Want to prove me wrong? Go find me a precise, technical, unambiguous, and widely accepted technical definition of “processed food.” You must meet all four points, without exception. (If you don’t, I will shoot it down in nuclear flames.) Otherwise, I think my conclusion stands.

Odd Lots

Odd Lots

  • I get asked several times a year: “What are your politics?” Tough question, given that I think that politics is filth. But now Jon Gabriel has answered the question for me: I do not join teams. I create my own. I’ve been doing this all my life. I’m not going to stop now.
  • Side note on Jon Gabriel: He used to work at Coriolis back in the day. So although I’ve been seeing him online for years, I never realized until very recently that he was our Jon Gabriel. (There is another who does diet books.)
  • Twitter is experimenting with doubling the size of tweets to 280 characters. I wonder if Gab had any least little bit to do with that?
  • Cirsova Magazine posted a short excerpt of something called the Denham Tracts from 1895 on Twitter, with a longish list of British supernatural beings, among which are “hobbits.” You can see the whole fascinating book on the Internet Archive. It was published by the Folk-Lore Society and it’s exactly that: Short notes on British folklore, including local saints, odd little ceremonies, song lyrics, and supernatural creatures I’ve never heard of, like the dudmen, wirrikows, gallytrots, miffies, and loads more. (The list starts on page 77.) Great fun!
  • At last, it looks like a popular treatment of sleep science is coming to us. Matthew Walker’s Why We Sleep will be released on October 3. This long-form piece provides some background. Walker is willing to say what I’ve been saying for decades: Do not short your sleep. Bad things will happen, including cancer, obesity, Alzheimer’s and who knows what else. Unlike me, Walker is an expert on the subject, so maybe you’ll believe him.
  • Lack of sleep can kill you. So, evidently, can low-fat diets, according a Canadian study of 135,000 adults in 18 countries, published by The Lancet. Note the reactions of NHS physicians, who aren’t convinced. (In their defense I will say that the Mayo Clinic is still pushing a low-fat diet in their newsletters.)
  • Here’s a long, rambling, but worthwhile discussion of how the fake science of fat demonization came about, and how, faced with the spectre of being shown to be wrong about something (impossible!) governments are doubling down on the fake anti-fat message. Government actions cause harm because we can’t throw the responsible parties in a cell and leave them there. The King, after all, can do no wrong.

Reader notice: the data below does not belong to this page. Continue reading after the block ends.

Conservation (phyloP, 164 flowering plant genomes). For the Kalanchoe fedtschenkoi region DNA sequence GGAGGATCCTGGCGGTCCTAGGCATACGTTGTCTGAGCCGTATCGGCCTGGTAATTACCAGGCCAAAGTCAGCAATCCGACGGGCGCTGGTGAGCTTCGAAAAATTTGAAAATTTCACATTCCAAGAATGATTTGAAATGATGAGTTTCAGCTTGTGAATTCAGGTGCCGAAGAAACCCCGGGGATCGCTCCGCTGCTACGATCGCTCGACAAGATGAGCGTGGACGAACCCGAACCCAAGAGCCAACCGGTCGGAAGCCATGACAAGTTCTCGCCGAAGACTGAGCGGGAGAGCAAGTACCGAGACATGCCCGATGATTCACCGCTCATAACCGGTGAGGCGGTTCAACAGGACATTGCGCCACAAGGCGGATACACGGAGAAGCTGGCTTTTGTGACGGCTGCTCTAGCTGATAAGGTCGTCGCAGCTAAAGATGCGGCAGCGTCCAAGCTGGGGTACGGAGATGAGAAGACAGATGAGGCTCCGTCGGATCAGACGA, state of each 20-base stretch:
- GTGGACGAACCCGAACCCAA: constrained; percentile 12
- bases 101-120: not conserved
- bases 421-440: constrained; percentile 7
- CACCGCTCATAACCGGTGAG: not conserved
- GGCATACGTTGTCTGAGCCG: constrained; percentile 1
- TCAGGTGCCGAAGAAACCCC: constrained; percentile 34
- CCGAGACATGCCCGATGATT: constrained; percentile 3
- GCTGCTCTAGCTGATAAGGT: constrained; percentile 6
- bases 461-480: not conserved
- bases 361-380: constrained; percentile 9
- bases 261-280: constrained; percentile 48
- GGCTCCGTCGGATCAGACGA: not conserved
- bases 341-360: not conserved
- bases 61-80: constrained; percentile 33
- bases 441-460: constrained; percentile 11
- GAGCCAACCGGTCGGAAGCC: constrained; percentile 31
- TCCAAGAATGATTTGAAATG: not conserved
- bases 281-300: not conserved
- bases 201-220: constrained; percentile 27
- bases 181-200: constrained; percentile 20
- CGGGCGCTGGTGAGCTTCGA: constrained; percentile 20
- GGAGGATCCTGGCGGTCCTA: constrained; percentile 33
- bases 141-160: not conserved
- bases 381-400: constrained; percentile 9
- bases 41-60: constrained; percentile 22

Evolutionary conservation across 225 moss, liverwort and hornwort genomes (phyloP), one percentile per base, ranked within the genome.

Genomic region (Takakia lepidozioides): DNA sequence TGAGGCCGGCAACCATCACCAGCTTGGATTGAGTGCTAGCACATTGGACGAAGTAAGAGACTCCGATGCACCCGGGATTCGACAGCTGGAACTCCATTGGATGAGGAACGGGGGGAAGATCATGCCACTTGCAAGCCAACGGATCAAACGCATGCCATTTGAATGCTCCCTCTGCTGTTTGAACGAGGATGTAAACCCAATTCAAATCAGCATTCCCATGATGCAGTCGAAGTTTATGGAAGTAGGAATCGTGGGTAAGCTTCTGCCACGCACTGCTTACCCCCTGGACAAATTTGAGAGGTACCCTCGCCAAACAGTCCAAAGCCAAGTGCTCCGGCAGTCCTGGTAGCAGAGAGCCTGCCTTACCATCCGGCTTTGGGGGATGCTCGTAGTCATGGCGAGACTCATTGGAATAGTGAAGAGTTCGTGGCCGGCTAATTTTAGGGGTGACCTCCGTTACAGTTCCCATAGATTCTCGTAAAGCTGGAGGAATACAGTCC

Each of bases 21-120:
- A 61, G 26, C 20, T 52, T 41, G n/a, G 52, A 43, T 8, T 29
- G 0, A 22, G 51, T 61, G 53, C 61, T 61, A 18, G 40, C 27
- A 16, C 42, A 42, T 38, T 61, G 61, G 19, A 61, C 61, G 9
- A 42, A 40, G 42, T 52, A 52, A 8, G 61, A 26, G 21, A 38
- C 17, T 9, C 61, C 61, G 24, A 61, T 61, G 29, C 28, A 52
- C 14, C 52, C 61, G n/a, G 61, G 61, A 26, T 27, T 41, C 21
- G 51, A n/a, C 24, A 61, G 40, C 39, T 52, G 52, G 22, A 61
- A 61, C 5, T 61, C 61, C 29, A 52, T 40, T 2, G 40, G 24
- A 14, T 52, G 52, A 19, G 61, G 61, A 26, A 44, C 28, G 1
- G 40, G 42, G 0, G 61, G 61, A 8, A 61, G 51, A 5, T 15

• Via Esther Schindler: The history of email.
  • I’d prefer that it be in Pascal, but so it goes: There is a Javascript code baby onesie. My grand-niece Molly is now a month old. Decisions, decisions…
  • In his will, philosopher Jeremy Bentham specified that he was to be mummified, dressed in his ordinary clothes, and put on display. So it was written. So it was done.

Odd Lots

Odd Lots

Monthwander

Wow. We’re almost out of July, and until today I’ve posted only one entry here this whole month. I won’t make excuses. Ok, a few: I was traveling the first week of the month, and came back only to have extensive oral surgery a couple of days later. I had two teeth pulled, two bone grafts done on the sockets, and implant posts placed where two of my other teeth had previously gone missing, one of them in the early 1990s. I was on heavy-duty painkillers for a couple of days, during which time I mostly read books that didn’t require a lot of brain cells. Writing was just not on the menu.

Nor was eating. For the first five or six days I subsisted on Glucerna, cottage cheese, and scrambled eggs. Eating was unpleasant. I lost five pounds. Eating is still tricky (and not entirely pleasant) because I have gaps (with stitches) on both sides of my mouth, so chewing on just one side isn’t an option. Chewing with my front teeth works to some extent, although I feel like a hamster when I do it. I haven’t eaten this much cottage cheese since, well, never.

This has made me grouchy. I wrote a rant for Contra here a few days ago that was so grouchy I’m still not entirely sure I’m going to post it. Let me think on that a little.